Afflicted

2 Chronicles 33:12-13 And when he was in affliction, he besought the LORD his God, and humbled himself greatly before the God of his fathers, And prayed unto him: and he was intreated of him, and heard his supplication, and brought him again to Jerusalem into his kingdom. Then Manasseh knew that the LORD he was God.”

Most of us would never pray to be afflicted, yet, affliction comes.

We may feel the effects of our sinful choices and be sorrowful because of them. But, when God brings about sorrow in our lives, it is to bring repentance.

2 Corinthians 7:10 For godly sorrow worketh repentance to salvation not to be repented of: but the sorrow of the world worketh death.”

In the account of Manasseh, he didn’t start very well. He began his reign opposite to the way of his father, Hezekiah. He worshipped every god but the God of Heaven. It was only after he was in affliction that he sought the one, true, and living God.

Given a choice, many of us would choose the path of ease, luxury, and least resistance. Yet, it has been in those tough times that we have come to know that God is merciful, faithful, and true to His Word. 

We cannot always expect that God will hear us and relieve us of our affliction. Look at the prophet Jeremiah. He was always in a place of suffering and never found relief. God took care of him and watched over him, but he never experienced the fruit of Israel returning unto God. 

Paul sought to be relieved of the messenger of Satan that buffeted him. Some think it was a bodily affliction that he asked to be relieved. Others thought is satanic oppression of the spirit. Though it is never clearly stated, Paul gave us an example of how to handle the situation when it does come into our life. 

Today, I am genuinely grateful for the times when I have been allowed to be afflicted. It has assuredly brought me to my knees, but, also brought a renewed sense of God’s presence, mercy, and grace. It is the reason we correct our children. 

In bringing affliction (correction) into our children’s lives, we can lovingly guide them through the process of what they will experience when God comes to afflict them. To be able to take the correction and realize it is done on love will open the door for them to be corrected appropriately by God when the time comes.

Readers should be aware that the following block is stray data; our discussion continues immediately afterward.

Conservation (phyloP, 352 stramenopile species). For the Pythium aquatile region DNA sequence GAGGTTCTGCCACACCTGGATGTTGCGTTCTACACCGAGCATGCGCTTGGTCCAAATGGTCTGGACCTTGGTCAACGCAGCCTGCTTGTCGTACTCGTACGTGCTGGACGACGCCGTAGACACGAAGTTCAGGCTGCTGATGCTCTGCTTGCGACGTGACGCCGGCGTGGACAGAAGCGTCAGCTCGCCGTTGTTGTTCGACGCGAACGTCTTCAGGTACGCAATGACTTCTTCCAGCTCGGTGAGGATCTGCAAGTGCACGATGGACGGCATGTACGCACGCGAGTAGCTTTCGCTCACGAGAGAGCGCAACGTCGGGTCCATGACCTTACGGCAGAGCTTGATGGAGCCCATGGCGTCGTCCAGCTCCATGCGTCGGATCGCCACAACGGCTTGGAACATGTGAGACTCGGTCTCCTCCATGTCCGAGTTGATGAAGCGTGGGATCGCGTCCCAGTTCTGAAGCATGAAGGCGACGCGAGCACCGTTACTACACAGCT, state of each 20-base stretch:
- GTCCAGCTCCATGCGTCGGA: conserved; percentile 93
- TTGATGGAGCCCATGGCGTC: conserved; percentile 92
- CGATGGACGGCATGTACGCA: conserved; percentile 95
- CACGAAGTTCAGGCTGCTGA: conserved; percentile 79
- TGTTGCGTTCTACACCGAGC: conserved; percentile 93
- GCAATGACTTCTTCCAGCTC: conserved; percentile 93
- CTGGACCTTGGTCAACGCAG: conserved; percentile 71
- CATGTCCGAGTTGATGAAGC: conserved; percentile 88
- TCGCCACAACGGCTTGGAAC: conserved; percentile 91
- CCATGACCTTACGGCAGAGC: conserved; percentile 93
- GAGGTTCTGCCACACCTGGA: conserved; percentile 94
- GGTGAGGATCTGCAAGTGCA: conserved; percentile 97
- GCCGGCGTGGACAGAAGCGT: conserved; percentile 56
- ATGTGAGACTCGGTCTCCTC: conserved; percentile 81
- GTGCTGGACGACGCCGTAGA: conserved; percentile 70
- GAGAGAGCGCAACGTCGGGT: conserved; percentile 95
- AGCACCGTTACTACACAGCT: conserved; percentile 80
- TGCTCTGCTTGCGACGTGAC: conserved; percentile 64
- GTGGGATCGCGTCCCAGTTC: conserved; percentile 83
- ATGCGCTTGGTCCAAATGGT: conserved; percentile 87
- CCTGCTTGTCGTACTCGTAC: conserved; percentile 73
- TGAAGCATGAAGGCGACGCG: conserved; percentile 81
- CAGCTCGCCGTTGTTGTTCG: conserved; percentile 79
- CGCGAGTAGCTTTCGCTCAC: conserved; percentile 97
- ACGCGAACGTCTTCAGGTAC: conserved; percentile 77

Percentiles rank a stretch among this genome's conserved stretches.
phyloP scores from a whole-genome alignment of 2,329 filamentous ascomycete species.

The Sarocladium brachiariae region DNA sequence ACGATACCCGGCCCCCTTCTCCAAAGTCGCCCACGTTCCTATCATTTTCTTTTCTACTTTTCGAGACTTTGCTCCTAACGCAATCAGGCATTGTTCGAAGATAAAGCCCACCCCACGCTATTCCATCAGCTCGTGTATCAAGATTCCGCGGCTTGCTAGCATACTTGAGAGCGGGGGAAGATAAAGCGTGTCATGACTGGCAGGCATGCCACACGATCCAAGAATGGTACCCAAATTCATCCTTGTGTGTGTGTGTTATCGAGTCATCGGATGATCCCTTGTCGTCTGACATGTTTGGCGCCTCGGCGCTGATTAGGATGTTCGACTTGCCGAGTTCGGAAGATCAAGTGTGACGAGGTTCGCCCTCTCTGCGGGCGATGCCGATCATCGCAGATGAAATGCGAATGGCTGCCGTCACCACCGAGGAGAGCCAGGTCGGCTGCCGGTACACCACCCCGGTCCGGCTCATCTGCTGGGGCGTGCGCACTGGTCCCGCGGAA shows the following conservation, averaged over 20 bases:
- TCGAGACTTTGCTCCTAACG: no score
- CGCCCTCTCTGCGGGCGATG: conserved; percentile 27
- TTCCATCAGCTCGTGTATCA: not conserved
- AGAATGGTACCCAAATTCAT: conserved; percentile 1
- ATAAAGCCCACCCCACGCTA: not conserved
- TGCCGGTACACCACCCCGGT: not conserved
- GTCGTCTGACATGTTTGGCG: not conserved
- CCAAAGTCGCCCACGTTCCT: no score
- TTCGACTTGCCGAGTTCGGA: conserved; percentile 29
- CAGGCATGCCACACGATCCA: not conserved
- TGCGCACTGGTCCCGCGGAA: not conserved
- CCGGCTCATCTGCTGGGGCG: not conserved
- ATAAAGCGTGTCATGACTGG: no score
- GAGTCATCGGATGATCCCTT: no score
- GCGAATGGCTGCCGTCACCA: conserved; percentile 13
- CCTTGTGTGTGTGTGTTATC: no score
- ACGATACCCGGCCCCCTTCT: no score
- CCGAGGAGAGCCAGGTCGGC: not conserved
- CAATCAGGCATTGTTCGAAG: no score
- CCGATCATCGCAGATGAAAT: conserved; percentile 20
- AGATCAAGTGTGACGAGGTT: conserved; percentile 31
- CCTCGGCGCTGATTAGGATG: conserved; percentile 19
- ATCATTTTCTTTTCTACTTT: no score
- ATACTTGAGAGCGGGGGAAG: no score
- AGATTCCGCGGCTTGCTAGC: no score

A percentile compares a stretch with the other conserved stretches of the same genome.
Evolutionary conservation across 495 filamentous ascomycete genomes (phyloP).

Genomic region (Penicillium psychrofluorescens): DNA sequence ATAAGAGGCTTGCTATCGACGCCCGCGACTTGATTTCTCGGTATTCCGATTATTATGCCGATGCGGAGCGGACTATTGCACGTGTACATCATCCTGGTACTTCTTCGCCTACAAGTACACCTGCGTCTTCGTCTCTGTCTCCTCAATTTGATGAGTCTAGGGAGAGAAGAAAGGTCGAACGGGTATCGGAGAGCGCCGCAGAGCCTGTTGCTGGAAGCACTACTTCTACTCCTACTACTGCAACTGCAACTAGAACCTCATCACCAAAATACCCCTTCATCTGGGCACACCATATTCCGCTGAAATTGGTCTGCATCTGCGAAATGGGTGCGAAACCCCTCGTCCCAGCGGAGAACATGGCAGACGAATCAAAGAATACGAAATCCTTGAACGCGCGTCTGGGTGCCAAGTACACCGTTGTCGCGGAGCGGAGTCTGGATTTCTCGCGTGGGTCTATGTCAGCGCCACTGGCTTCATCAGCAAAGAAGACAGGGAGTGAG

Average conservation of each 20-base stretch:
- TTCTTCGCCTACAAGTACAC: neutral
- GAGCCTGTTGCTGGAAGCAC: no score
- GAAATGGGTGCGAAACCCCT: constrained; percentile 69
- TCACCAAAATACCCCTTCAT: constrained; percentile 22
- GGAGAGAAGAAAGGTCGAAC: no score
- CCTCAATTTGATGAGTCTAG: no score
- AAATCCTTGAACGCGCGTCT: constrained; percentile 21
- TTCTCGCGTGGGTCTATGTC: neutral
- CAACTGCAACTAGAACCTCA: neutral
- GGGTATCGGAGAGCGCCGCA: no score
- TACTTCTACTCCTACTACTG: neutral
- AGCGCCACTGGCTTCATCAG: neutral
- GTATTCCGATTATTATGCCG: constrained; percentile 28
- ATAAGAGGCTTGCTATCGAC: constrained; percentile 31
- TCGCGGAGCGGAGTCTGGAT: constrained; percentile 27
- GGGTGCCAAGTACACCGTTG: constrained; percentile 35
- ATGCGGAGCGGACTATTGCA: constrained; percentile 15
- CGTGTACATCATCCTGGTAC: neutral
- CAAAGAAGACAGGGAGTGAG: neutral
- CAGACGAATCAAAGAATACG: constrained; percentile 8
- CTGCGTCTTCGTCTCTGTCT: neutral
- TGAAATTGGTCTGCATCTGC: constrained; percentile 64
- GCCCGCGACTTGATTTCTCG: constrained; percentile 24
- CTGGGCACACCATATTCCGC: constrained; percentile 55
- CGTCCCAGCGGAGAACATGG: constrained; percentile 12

Examples abound throughout the Word of God about those who submitted and those who rebelled. Every time the one afflicted or corrected submitted themselves, they were given mercy. Every time they resisted or rebelled, they were dealt with more harshly; and sometimes death came early. 

One of our principles of RU Recovery says this:

“We lose our freedom to choose when we give in to temptation. The consequences of our choices are inevitableincalculable, and up to God.” (Proverbs 5:22; Proverbs 20:17; Proverbs 9:17-18)

If the choice was left to us, we would beg for mercy for ourselves and cry for justice against those who have wounded us, or sinned against us. Inevitably, we cannot choose the consequences of our sin. Allowing God to choose the punishment, means I am accepting that He knows what is best for all involved.

We would make inferior judges of sin. Thankfully, I can know that my God took care of the punishment and payment for my sin on the cross. The affliction and subsequent correction that may come into my life are because He so desires to have close fellowship with me, His son. 

May we remember just how lost we were before we came to know Him as Savior. May we never forget what price was paid to redeem my soul. And may we never forget to thank Him for His mercy, love, and grace that has been so constant. 

Leave a Reply

Fill in your details below or click an icon to log in:

WordPress.com Logo

You are commenting using your WordPress.com account. Log Out /  Change )

Google photo

You are commenting using your Google account. Log Out /  Change )

Twitter picture

You are commenting using your Twitter account. Log Out /  Change )

Facebook photo

You are commenting using your Facebook account. Log Out /  Change )

Connecting to %s

This site uses Akismet to reduce spam. Learn how your comment data is processed.